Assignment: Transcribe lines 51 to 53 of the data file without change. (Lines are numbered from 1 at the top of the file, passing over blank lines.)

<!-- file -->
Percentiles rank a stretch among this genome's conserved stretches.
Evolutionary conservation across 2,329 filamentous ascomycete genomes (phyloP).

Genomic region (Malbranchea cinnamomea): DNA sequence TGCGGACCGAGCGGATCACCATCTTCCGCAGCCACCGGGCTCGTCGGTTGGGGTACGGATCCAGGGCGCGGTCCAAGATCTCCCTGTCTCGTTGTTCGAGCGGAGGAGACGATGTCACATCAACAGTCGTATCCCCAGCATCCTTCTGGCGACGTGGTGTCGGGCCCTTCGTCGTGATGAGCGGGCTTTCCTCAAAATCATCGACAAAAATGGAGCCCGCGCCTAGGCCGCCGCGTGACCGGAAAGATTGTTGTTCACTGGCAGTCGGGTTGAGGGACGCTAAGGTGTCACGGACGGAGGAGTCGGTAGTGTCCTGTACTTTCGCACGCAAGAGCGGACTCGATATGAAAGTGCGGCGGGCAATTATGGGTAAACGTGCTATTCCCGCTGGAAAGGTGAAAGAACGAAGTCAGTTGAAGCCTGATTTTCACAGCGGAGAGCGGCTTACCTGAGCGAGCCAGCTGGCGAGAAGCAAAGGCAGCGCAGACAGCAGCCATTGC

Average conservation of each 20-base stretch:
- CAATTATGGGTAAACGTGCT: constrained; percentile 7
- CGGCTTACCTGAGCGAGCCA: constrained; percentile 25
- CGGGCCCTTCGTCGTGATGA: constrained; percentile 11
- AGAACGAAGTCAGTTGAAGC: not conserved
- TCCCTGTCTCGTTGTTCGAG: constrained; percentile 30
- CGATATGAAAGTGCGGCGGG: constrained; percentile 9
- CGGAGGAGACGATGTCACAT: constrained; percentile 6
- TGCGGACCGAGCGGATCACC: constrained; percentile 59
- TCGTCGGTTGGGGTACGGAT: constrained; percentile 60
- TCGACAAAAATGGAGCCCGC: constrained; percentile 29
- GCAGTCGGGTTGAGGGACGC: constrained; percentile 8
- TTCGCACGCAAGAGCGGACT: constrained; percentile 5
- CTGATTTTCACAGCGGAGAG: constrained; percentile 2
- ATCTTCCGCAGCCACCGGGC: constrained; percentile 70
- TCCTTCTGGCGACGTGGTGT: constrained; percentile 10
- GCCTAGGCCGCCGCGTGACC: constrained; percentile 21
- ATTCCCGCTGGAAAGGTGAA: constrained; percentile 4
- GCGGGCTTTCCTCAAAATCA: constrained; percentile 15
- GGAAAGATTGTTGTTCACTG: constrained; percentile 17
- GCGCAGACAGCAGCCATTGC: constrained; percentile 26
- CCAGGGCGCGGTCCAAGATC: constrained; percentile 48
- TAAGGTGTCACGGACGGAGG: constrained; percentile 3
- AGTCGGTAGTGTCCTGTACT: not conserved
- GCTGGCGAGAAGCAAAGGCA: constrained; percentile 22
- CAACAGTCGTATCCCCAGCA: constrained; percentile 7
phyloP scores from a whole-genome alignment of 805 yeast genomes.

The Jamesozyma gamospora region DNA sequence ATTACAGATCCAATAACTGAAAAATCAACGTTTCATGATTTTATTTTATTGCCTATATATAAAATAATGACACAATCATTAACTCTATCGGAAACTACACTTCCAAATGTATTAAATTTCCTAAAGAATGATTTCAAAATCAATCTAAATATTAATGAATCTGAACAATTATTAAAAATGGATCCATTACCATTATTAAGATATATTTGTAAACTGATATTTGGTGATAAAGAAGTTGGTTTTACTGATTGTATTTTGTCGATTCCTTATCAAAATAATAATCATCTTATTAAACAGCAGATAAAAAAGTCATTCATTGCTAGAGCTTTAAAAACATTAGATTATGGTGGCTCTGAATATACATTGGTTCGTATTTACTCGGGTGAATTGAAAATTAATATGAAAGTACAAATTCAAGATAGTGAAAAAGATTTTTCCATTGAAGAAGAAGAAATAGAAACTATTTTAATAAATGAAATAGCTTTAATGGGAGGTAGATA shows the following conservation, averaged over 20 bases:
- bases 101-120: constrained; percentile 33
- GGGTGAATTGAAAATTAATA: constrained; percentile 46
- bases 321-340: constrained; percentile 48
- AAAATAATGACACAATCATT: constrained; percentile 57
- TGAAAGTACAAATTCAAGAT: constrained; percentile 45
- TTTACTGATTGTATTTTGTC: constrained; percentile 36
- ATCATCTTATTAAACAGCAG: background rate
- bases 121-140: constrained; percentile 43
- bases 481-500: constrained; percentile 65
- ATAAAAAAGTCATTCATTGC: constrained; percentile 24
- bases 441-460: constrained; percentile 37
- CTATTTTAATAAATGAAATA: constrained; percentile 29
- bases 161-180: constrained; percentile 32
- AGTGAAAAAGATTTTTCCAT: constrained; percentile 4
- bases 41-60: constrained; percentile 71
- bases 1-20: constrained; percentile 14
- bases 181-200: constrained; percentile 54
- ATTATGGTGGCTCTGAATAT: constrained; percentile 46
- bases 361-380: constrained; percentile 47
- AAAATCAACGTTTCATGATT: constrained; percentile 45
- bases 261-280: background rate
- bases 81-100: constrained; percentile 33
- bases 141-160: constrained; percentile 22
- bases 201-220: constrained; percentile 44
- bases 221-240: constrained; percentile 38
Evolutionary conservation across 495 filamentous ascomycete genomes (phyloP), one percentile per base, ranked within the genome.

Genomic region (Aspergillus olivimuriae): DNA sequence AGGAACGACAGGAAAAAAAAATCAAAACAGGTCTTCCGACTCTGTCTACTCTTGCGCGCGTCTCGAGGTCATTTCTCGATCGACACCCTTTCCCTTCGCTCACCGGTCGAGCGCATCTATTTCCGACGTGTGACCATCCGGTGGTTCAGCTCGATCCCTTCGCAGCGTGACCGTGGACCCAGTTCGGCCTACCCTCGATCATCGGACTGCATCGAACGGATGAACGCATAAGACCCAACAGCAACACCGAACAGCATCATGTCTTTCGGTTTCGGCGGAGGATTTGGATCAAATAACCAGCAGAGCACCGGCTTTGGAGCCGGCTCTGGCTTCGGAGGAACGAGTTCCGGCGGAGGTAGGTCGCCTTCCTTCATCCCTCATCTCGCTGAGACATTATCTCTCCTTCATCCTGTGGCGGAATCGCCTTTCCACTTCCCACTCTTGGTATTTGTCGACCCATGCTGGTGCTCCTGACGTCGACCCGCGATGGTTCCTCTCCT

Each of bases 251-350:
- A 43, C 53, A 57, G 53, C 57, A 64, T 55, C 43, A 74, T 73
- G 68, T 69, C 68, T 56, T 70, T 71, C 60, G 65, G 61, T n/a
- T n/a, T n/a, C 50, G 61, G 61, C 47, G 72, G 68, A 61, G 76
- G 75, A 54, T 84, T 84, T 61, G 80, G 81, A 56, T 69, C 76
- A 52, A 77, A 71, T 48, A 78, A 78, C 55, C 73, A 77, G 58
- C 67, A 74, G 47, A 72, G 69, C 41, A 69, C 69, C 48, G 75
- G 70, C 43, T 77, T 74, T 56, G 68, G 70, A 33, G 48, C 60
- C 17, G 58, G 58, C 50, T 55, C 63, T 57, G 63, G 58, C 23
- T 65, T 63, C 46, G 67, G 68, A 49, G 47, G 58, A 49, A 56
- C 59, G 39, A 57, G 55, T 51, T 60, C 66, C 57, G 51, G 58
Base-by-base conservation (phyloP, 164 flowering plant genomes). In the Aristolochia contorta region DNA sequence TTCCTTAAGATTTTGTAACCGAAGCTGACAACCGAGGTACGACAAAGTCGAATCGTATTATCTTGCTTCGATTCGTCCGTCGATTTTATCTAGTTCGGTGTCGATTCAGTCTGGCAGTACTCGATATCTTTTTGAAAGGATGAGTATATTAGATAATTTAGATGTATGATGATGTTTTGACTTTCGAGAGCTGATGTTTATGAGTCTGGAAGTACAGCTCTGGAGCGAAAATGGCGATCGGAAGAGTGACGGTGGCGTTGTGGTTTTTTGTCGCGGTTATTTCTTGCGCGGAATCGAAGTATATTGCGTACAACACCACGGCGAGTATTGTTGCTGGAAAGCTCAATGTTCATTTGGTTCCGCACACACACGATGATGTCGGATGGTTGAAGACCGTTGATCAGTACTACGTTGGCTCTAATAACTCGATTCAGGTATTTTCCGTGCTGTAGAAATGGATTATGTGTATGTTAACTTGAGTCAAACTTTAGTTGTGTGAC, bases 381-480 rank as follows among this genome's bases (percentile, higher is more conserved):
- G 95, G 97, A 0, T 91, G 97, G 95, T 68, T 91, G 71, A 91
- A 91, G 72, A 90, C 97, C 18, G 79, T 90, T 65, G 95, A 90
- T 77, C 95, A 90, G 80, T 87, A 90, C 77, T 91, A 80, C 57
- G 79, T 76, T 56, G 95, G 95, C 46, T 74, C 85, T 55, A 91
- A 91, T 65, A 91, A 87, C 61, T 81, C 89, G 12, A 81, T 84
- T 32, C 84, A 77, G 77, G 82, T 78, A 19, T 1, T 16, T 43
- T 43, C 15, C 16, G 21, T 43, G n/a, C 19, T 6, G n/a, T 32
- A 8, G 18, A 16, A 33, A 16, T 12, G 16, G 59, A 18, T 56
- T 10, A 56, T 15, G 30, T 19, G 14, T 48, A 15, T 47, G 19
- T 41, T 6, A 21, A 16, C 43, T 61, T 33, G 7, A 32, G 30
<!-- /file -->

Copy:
- AAAATCAACGTTTCATGATT: constrained; percentile 45
- bases 261-280: background rate
- bases 81-100: constrained; percentile 33